1. The petitioners have filed this petition under the provisions of section 633 of the Companies Act, 1956.
2. The facts that give rise to this petition are that the Registrar of Companies (hereinafter referred to as 'the respondent') served a notice dated December 27, 1984, on the petitioners asking them to show cause why legal action should not be taken for contravention by the company of section 370 of the Companies Act, 1956. In the said notice, it has been, inter alia, stated as follows :
'WHEREAS the company has deposited Rs. 25.80 lakhs with various companies.
WHEREAS section 370 provides that no company shall make loans to all bodies corporate exceeding 20% or 30% as the case may be, and if it exceeds, then the company is required to obtain prior approval of the Central Government.
WHEREAS the total of subscribed capital and reserves, i.e., Rs. 12,00,000 and Rs. 11,93,028, respectively amounting to Rs. 23,93,028 and 30% of this come to Rs. 7,17,908 whereas the company has deposited in other companies amounting to Rs. 20.80 lakhs. Prima facie it has exceeded the limit prescribed under this Act. Hence, it has contravened the provisions of section 370 of the Companies Act, 1956.
AND WHEREAS the company by not obtaining the approval of the Central Government the as required under section 370 of the Companies Act, 1956, has contravened the provisions of the above section of this Act.'
3. The petitioners have hence filed this petition seeking relief. The petition has been opposed by the respondent.
4. At the hearing of this matter, Mr. Rele, learned counsel for the respondent, urged that it is not in dispute that the company, viz., Birla Consultants Ltd., had advanced a sum of Rs. 12,00,000 to the Associated Cement Companies Ltd. That, in a monetary transaction, whether it be a deposit or a loan, the relationship of a creditor and debtor must come about. That the word 'loan' is a 'generic' term and includes a deposit. That money placed with the bank on a current account is in the position of money lent by the customer to bank although all incidents of an ordinary transaction of a loan do not exist. (vide N. Joachimson v. Swiss Bank Corporation  3 KB 110 (CA)). That section 58A of the Companies Act deals with deposits and applies to 'borrowing companies' (term used by Mr. Rele). Section 370 of the Companies Act deals with 'loan' and applies to 'lending companies' (term used by Mr. Rele). That the company, viz., Birla Consultants Ltd., has in fact in the guise of a 'deposit' actually lent moneys to the Associated Cement Companies Ltd. and the transaction is squarely a 'loan' within the meaning of section 370 of the Companies Act. Then again, rule 2 of the Companies (Acceptance of Deposits) Rules, 1975, provides as follows :
'2. Definitions. - In these rules, unless the context otherwise requires, - ......
(b) 'deposit' means any deposit of money with, and includes any amount borrowed by a company, but does not include - .....
(iv) any amount received by a company from any other company;'
5. If this be so, then, in the present case, since there is no dispute that the money given by the company are to another company, the same cannot be considered as a 'deposit', but would in fact be a 'loan'. In the circumstance, the petitioners would be entitled to no relief whatsoever on this petition.
6. Now, as regards the aforesaid contentions, it may be stated that there can be no controversy that in a transaction of a deposit of money or a loan, a relationship of a debtor and creditor must come into existence. The terms 'deposit' and 'loan' may not be mutually exclusive, but none the less in each case what must be considered is the intention of the parties and the circumstances. This is also the ratio laid down in V. E. A. Annamalai Chettiar v. S. V. V. S. Veerappa Chettiar, : AIR1956SC12 , as also in Ram Janki Devi v. Juggilal Kamlapat, AIR SC 2551. What must also be borne in mind is that under the Limitation Act, the period when limitation would begin in a case of deposit and in a case of lending are differently provided. Hence, the distinction between a loan and a deposit is fine but appreciable. In the present case, barring the assertion of the respondent that the moneys advanced by the company to the Associated Cement Companies Ltd. constitute a loan and offend section 370 of the Companies Act, there is nothing else to show that these money have been advanced as a 'loan'. From what is aforestated, it follows, that in the context of the statutory provision, the word 'loan' may be used in the sense of a 'loan' not amounting to a deposit. (vide Nawab Major Sir Mohammed Akbar Khan v. Attar Singh, AIR 1936 PC 171; 63 IA 279 and Ram Janki Devi v. Juggilal Kamlapat, : 3SCR573 . In other words, the word 'loan' in section 370 must now be construed as dealing with loans not amounting to deposit, because, otherwise, if deposit of moneys with corporate bodies were to be treated as loans, then deposits within scheduled banks would also fall within the ambit of section 370 of the Companies Act. Mr. Rele has, however, fairly conceded that deposits with scheduled banks do not fall within the ambit of section 370 of the Companies Act. Then to treat certain deposits of money and not other as being within the ambit of section 370 of the Act would be to give an inconsistent construction to the section.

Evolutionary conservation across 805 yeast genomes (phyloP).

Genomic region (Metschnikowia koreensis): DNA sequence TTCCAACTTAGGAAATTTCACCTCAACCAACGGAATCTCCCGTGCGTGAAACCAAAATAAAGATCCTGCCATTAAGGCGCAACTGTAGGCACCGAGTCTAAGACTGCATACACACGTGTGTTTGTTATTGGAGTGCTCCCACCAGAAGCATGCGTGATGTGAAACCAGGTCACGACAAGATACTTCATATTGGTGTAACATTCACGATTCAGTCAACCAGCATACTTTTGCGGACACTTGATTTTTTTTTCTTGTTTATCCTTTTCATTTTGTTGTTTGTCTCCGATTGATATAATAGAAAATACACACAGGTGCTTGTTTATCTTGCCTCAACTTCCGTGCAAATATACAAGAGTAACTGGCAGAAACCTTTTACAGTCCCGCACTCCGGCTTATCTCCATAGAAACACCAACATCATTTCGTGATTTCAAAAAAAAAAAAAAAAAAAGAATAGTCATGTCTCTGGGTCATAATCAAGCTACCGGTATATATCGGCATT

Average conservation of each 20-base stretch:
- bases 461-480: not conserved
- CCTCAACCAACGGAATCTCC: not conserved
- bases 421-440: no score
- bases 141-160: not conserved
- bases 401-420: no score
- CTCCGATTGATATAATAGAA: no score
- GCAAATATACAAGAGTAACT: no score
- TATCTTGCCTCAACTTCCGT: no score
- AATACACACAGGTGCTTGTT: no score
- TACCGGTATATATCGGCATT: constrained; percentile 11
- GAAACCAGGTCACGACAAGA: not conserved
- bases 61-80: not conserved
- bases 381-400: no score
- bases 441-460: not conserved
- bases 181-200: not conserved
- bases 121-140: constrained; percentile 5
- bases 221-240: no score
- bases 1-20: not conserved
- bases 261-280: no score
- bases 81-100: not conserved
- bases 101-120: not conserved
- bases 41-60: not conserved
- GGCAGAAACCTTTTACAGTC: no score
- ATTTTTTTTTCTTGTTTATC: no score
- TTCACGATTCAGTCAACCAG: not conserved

7. In the circumstances, the contention of Mr. Rele that in this case the moneys given by Birla Consultants Ltd. to the Associated Cement Companies Ltd. is a loan within the meaning of section 370 of the Companies Act must be negatived.
8. In the result, the petitioners would well be entitled to the relief in terms of payers (a) and (b) of the petition.